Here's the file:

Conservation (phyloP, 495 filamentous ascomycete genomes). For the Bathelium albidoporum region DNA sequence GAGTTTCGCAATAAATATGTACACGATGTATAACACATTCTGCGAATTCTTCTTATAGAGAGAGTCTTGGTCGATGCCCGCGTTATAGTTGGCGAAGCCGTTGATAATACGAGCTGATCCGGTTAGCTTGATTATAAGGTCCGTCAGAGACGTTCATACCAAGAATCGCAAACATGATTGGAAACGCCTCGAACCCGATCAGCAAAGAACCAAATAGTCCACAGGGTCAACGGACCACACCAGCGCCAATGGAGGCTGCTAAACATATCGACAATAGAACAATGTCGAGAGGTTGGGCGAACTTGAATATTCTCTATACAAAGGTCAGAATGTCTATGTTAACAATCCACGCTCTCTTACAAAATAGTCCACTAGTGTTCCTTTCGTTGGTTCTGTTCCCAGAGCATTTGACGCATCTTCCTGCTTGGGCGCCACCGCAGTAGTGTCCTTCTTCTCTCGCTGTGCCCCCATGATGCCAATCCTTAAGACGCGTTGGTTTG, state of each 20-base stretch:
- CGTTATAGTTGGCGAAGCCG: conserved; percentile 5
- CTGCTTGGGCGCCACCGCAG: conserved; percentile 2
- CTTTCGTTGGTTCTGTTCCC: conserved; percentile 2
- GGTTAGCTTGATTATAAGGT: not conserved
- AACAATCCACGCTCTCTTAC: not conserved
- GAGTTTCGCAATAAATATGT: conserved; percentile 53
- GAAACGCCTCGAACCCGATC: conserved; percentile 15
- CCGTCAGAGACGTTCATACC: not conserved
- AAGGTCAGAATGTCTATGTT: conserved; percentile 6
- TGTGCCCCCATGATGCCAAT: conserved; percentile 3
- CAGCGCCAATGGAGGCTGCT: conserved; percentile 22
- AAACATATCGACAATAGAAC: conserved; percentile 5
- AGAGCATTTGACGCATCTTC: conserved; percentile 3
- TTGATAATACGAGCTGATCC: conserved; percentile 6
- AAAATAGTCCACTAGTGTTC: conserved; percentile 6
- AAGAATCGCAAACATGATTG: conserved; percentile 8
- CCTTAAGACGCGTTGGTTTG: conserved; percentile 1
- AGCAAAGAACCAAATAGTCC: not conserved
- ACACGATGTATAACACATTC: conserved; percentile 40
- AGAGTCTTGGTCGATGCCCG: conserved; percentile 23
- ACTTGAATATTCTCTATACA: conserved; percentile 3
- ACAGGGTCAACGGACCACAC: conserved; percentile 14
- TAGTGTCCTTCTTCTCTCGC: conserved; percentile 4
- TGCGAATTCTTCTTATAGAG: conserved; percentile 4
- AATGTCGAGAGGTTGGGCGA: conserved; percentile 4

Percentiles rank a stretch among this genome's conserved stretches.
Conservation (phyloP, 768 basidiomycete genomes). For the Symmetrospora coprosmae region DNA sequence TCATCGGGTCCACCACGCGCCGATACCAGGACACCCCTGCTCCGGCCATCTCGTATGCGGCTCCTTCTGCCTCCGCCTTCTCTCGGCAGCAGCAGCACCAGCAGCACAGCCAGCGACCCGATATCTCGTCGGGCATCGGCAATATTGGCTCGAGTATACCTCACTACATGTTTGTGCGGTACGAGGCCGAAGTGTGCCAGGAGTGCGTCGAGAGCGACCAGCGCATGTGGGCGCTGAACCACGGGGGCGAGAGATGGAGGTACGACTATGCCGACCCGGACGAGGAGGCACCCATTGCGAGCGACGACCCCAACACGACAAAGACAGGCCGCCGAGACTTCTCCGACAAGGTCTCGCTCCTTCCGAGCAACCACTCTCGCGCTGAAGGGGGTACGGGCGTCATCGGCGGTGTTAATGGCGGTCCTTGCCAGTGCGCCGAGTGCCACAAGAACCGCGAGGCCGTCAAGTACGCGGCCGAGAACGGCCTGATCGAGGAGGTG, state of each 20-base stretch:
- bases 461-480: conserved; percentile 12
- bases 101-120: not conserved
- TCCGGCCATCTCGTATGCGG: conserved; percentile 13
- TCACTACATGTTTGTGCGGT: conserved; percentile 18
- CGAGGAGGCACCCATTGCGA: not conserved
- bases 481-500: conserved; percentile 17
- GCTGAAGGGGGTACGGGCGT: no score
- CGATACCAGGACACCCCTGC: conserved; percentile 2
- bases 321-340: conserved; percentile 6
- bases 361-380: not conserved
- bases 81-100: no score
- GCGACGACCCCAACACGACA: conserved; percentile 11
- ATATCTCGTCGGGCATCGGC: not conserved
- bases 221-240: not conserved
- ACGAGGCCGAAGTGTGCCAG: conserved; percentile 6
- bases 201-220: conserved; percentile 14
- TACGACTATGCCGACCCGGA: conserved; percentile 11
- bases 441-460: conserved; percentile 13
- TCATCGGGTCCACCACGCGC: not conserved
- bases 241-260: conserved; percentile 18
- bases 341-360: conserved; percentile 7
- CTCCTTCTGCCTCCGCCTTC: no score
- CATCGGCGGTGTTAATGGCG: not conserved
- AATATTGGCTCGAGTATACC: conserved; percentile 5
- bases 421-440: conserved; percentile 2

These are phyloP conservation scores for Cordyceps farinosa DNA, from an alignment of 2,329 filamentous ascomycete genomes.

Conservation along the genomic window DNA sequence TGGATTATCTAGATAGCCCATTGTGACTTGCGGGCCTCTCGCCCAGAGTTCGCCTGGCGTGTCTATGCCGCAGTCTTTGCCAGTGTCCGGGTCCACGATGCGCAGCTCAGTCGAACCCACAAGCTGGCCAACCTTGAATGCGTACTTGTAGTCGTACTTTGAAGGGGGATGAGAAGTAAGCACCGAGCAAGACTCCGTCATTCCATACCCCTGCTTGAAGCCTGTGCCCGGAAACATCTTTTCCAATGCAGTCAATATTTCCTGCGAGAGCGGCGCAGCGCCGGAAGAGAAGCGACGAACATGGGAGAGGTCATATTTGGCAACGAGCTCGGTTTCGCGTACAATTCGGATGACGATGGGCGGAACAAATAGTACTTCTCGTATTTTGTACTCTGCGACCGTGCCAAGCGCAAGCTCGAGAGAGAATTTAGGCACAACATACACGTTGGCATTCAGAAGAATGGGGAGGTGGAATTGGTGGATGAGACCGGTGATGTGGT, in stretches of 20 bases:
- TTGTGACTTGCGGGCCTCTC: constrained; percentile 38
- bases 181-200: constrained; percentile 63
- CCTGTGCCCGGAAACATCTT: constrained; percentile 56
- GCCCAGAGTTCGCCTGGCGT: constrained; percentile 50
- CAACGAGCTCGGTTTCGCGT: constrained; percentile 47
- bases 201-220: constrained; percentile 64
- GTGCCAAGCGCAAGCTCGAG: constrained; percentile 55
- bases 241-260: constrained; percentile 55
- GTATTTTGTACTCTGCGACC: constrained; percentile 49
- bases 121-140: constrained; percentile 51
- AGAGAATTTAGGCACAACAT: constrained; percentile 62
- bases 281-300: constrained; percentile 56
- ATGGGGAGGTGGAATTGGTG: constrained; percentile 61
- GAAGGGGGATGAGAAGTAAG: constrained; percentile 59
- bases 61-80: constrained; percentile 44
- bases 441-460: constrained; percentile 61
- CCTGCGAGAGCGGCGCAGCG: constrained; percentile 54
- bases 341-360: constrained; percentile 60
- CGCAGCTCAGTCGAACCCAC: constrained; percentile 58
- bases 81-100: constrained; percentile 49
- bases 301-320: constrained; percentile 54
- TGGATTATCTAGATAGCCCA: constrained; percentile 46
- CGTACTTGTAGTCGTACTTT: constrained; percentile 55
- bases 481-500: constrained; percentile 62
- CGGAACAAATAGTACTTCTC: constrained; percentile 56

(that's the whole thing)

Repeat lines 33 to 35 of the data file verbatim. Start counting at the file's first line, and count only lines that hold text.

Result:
- CGAGGAGGCACCCATTGCGA: not conserved
- bases 481-500: conserved; percentile 17
- GCTGAAGGGGGTACGGGCGT: no score